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Turkey violates human rights in Cyprus, says Ambassador to UN
2005-11-03 12:22:32

United Nations, Nov 3 - Cyprus has had the unenviable privilege of occupying the attention of the UN Security Council for many years but regrettably, Turkish political expediencies and the sheer lapse of time seem to have diverted attention from the human rights dimension of the issue, which actually lies at the heart of it.

This is what Cyprus' Permanent Representative to the UN Ambassador Andreas Mavroyiannis said while speaking at the Third Committee at the 60th Session of the General Assembly.

He also said that no definitive remedy to the persistent violations of human rights in Cyprus by Turkey can be envisaged without termination of the artificial partition of the island, which has been imposed along ethnic lines and in full contradiction both to the island's traditionally multi-ethnic character and to the will of the Cypriot people.

Mr. Mavroyiannis stressed that no settlement can be achieved without the withdrawal of all foreign troops and stressed that the rule of law and application of individual human rights standards must be an integral element of any comprehensive, functional and sustainable solution to the Cyprus issue.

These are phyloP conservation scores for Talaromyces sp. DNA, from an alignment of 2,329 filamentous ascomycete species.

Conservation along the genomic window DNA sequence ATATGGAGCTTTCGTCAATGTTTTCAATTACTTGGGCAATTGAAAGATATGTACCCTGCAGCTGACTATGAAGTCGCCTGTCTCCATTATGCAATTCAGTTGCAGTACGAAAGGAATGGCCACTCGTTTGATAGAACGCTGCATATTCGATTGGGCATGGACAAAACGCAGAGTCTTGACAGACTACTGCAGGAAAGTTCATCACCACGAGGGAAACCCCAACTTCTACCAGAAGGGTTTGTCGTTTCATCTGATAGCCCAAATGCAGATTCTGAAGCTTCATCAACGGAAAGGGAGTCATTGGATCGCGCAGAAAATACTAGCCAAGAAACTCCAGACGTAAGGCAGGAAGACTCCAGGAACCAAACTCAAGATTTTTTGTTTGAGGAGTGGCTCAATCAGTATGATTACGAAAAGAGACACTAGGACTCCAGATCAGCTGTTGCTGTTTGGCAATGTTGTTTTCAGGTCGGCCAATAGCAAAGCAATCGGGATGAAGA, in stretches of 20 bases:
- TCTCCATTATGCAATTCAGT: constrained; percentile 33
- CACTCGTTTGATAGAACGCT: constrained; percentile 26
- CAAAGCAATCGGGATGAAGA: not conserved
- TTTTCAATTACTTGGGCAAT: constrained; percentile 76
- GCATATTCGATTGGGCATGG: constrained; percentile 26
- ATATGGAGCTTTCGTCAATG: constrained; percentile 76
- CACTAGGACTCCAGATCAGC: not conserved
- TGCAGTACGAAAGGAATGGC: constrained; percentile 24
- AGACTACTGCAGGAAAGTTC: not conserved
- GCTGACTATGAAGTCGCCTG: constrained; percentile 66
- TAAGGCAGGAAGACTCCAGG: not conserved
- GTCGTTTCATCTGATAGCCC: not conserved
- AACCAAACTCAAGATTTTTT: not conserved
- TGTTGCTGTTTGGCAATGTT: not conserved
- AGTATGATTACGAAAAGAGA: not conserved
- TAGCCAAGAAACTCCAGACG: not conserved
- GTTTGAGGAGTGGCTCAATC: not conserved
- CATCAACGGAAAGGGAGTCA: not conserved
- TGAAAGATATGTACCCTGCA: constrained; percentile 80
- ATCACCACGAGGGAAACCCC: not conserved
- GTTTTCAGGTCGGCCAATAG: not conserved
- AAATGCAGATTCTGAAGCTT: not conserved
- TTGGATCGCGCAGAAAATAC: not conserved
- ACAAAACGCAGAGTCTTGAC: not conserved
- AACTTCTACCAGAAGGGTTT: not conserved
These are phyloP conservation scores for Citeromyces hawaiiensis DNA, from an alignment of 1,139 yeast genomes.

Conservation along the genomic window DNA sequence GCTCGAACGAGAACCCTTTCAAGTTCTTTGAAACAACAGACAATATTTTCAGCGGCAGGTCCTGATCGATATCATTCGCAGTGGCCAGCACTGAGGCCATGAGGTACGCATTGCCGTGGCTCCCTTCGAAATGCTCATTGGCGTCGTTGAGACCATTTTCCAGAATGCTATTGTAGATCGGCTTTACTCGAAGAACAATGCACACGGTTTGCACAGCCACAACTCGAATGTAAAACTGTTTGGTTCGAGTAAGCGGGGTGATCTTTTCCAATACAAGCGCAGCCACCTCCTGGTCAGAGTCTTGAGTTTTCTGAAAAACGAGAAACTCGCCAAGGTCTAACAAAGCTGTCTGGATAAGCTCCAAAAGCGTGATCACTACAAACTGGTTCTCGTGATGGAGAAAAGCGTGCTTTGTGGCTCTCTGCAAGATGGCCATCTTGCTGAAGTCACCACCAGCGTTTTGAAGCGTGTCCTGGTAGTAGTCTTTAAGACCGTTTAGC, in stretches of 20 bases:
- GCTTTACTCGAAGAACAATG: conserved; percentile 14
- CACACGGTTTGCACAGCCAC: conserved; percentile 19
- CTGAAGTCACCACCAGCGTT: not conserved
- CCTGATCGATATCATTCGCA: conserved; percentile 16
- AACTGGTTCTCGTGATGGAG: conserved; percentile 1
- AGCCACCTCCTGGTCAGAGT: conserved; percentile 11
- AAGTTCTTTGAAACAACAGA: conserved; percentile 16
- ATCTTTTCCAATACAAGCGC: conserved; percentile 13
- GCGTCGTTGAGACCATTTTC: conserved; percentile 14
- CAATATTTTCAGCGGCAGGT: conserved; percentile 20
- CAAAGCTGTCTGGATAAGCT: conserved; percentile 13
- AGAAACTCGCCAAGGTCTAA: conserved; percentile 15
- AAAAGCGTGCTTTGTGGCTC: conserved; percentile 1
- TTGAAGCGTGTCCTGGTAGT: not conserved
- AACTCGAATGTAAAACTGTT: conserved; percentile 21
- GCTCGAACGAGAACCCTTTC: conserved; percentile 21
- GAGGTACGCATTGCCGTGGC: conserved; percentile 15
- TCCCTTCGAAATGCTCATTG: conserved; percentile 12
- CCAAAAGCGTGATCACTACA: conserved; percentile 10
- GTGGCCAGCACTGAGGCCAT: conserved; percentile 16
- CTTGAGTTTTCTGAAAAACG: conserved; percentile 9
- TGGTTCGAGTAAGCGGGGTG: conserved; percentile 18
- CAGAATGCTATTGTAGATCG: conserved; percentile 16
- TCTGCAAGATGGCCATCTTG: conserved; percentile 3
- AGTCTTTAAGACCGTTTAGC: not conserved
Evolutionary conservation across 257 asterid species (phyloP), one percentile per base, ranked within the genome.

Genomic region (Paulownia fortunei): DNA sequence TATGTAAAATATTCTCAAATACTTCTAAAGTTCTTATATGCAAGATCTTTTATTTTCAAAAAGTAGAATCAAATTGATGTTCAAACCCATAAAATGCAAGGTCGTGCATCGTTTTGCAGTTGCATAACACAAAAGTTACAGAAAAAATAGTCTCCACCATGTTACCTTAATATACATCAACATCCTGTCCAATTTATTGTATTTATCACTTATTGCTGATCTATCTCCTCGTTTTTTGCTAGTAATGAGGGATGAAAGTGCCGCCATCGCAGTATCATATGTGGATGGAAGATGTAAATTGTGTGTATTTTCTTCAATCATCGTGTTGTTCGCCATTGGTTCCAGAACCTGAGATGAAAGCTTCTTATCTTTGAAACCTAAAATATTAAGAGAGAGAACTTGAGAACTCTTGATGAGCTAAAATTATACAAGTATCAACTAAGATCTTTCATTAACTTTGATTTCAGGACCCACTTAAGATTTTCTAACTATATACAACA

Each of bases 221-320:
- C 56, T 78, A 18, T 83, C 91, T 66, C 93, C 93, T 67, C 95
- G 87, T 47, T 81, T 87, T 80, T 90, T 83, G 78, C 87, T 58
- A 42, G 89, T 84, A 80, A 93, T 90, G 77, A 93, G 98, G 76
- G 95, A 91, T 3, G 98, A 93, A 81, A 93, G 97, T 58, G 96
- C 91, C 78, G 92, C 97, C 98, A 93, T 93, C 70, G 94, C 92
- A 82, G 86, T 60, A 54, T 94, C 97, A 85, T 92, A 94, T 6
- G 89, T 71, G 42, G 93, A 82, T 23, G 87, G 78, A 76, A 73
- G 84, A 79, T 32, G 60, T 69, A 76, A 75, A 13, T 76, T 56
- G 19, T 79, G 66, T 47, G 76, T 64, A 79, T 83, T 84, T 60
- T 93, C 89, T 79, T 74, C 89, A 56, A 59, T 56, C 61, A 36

Ever since Turkey's invasion of Cyprus in 1974, he said, nearly one third of the island's population have been illegally and arbitrarily deprived of their property rights, and forcibly displaced from their ancestral abodes.

The occupation forces have constantly denied them the right to return and peacefully enjoy their properties and possessions ever since. Colonization with settlers from Turkey, destruction of the cultural heritage and a systematic policy of denial of basic human rights have been the consistent pattern of behavior of the occupying forces ever since.

The responsibility and the obligations of Turkey in this matter, he added, have been repeatedly and clearly affirmed by a series of rulings of the European Court of Human Rights.

The continuing occupation of the northern part of Cyprus, he added, affects not only those who were forcibly expelled from their homes but also those who remained enclaved in their land under the control of the Turkish army and Turkey's subordinate administration.

He pointed out that the European Court of Human Rights found Turkey responsible for fourteen violations of the European Convention on Human Rights, seven of which concern the living conditions of the enclaved Greek-Cypriots in the occupied part of Cyprus.

These violations, he concluded, relate to the freedom of thought, conscience and religion, the freedom of expression, the right to education, the right to peaceful enjoyment of one's property, and the right to respect of one's private and family life.

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